It's easy to see why this method is spreading like wildfire.

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When Open Office first got started, I made a large donation (5 figures) to the movement. My main reason for doing so is that Microsoft Office is an overpriced resource pig, that I feel that I am forced to use. Going back to the early days of the PC, writing software was very different. The trick was to get the code to be as small and efficient as possible to fit into the restrictions of an IBM PC. Remember that max memory was 640K? Furthermore, most PC's were not at maximum memory.

 

Bruce, I love your list and I have used most of the products on your list, but they are not mainstream. PHP and MySQL are for people that are running web sites. That said, I believe that ultimately all web servers are going to be running Linux, MySQL, and PHP. This is a big win for open source, in beating Microsoft.

 

The key issue is whether Linux and Open Office can actually become mainstream. One way for that to happen is if a major PC OEM could embrace the platform. My sense is that they are all still so scared of Microsoft that they are all chicken.

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That's one of the things I like about you, Rob. You've got a heart of gold.

 

Didn't Dell, at one time, offer either Linux or no OS installed on their machines? I know on some of the really low end PCs (the ones you see in Wal-Mart ads for less than 300) use some distro of Linux.

 

I've been playing around with Suse for about a week or so and really like it. Linux, as a desktop alternative, has evolved greatly in the past few years.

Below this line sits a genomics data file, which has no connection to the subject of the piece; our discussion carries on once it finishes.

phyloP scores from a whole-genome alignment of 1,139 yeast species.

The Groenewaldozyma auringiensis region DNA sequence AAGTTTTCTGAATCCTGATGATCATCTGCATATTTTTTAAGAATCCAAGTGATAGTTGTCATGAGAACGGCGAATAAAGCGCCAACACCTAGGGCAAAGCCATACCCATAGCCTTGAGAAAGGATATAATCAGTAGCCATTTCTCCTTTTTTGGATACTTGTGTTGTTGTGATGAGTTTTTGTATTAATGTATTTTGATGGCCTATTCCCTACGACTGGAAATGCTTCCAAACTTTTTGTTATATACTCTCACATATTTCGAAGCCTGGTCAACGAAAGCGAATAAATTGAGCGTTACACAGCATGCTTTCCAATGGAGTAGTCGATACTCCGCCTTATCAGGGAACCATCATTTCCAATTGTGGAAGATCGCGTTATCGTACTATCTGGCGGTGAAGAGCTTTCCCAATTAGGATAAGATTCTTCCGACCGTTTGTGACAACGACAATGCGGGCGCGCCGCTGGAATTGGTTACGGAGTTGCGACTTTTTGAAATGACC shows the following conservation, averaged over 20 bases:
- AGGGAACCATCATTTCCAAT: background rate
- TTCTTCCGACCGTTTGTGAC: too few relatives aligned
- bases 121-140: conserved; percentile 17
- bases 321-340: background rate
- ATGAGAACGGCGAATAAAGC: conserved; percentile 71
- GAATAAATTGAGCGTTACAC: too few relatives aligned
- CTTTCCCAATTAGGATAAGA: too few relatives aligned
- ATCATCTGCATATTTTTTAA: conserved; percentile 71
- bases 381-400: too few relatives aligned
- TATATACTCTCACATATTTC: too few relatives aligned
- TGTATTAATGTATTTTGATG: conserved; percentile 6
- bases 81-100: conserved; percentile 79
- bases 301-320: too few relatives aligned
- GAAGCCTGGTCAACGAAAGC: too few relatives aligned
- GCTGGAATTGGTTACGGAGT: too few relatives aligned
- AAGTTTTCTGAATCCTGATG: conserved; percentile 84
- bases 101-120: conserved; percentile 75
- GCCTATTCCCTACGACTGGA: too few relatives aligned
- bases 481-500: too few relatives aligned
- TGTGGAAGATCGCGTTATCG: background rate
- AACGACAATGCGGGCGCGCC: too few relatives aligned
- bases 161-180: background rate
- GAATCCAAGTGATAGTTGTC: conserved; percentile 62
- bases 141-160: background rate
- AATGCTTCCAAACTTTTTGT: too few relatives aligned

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Rob,

 

I am not running a web server, yet I use MySQL databases here at home, my PVR software uses MySQL to keep track of all the recordings, photos, music, videos, weather..............that database makes all those files easily accessible to all the other machines on my network. ;)

 

My wife uses Open Office everyday at home and at school for all her work related tasks.

 

Everything else I listed is also used here at my house, I consider Intel and HP products very mainstream :tup: Also consider Mozilla/FireFox very manistream.

 

But that wasn't the point I was trying to make.

 

The point is open source is very mainstream, the US is out of touch and falling behind when it comes to "using" technology and applications that are available.

 

The rest of the world is racing along and the US is stuck in 1999 mode.

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I think, Bruce, that a lot of the mindset with almost everything is "You get what you pay for". Therefor, if something is free, it must not be very good.

 

I do realize that open-source doesn't automatically mean something is free.

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That mind set, when it comes to computer software is a very bad mind set to have, especially in this day and age.

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when they think free software the idea of it being opensource wouldnt even cross there minds

 

they think free is good weither its opensource or not as long as it installs on there operating systems

 

that is not mainstream at all, primitive to say the least

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Wikipedia founder Jimmy Wales has announced plans to launch a new user driven search engine.

 

"Mr Wales believes that the reputation already fostered by his Wikipedia community and the transparency of his technology will build sufficient trust in his search engine to bring in advertising revenue and make the Wikiasari venture profitable."

http://business.timesonline.co.uk/article/...2517026,00.html

 

Amazon's involvement is very intriguing ...

 

http://search.wikia.com/wiki/Search_Wikia

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Silly name, but I'll give it a go.

 

I doubt any engine will ever be as useful as Google though.